A typical Saturday means a lazy morning, followed by a hot Indian breakfast and a leisurely bath. Then we have a hot home-cooked lunch together as a family. In the evenings, we either go to the Corniche or MIA Park for a walk, followed by a dinner of Arabic food in a nice hotel.

What is your favourite family vacation destination?
Our favourite place is Munnar in Kerala, India. The lush green tea gardens, the smell of tea leaves, the scenery, the tall trees, the waterfalls, are a feast for the mind, body and soul.

Describe your best parenting moment.
My best parenting moment was when my daughter won a 10,000-Rupee award for being an allrounder from SIF Academy, Malaysia.

What is something that your children have learned living in Qatar that they may not have learned in your home country?
Living in Qatar has taught my children that the world is made of different types of people. Qatar has a diverse population, and so every day we can meet different people. This has taught my children compassion and tolerance, which they may not have learned in any other part of the world.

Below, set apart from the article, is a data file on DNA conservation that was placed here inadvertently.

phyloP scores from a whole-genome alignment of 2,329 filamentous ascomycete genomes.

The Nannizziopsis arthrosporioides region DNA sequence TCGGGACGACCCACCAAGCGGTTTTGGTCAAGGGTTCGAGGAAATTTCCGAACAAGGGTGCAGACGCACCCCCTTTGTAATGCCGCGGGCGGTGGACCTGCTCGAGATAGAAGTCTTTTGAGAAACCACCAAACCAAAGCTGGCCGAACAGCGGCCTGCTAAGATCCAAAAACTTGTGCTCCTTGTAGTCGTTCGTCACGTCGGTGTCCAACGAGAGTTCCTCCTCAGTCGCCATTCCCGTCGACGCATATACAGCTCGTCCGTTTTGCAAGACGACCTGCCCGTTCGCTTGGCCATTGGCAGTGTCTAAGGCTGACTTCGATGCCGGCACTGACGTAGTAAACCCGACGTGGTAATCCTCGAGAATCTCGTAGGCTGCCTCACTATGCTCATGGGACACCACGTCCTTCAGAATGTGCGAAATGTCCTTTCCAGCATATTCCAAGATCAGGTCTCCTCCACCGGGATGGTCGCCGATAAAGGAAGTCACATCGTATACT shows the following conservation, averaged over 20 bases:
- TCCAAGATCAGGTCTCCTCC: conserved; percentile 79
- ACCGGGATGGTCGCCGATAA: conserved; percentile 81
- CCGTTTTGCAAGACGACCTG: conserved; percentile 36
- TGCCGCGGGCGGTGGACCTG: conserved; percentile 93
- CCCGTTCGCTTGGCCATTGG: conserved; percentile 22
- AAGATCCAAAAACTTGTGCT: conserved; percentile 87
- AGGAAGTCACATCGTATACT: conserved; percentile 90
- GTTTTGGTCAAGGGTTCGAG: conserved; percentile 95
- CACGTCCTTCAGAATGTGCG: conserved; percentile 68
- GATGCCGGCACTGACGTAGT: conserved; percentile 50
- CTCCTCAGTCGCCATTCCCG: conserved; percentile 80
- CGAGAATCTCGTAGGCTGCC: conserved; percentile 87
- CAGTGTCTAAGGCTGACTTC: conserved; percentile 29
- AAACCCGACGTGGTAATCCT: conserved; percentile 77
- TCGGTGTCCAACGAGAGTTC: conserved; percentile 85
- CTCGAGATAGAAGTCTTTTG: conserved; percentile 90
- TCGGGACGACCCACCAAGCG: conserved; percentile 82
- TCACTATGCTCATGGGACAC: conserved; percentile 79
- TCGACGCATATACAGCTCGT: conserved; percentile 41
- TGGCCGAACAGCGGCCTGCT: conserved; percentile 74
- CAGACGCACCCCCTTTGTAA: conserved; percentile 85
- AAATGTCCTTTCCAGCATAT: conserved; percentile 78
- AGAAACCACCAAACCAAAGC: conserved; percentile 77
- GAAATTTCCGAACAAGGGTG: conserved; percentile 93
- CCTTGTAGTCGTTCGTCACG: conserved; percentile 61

How do you ensure that your children maintain strong relationships with family members who are not in Qatar?
In India, we used to meet our grandparents and relatives for almost all religious functions. Living in Qatar, we’re not able to visit one another as frequently, but technology has made the distance shorter. Apps like Skype, Whatsapp and Facebook help us send pictures to family members. Having our family just a click away has helped us stay close.


The Bromleys

Tamsin, James, Henry, Amira
Nationality: British
Years in Qatar: Three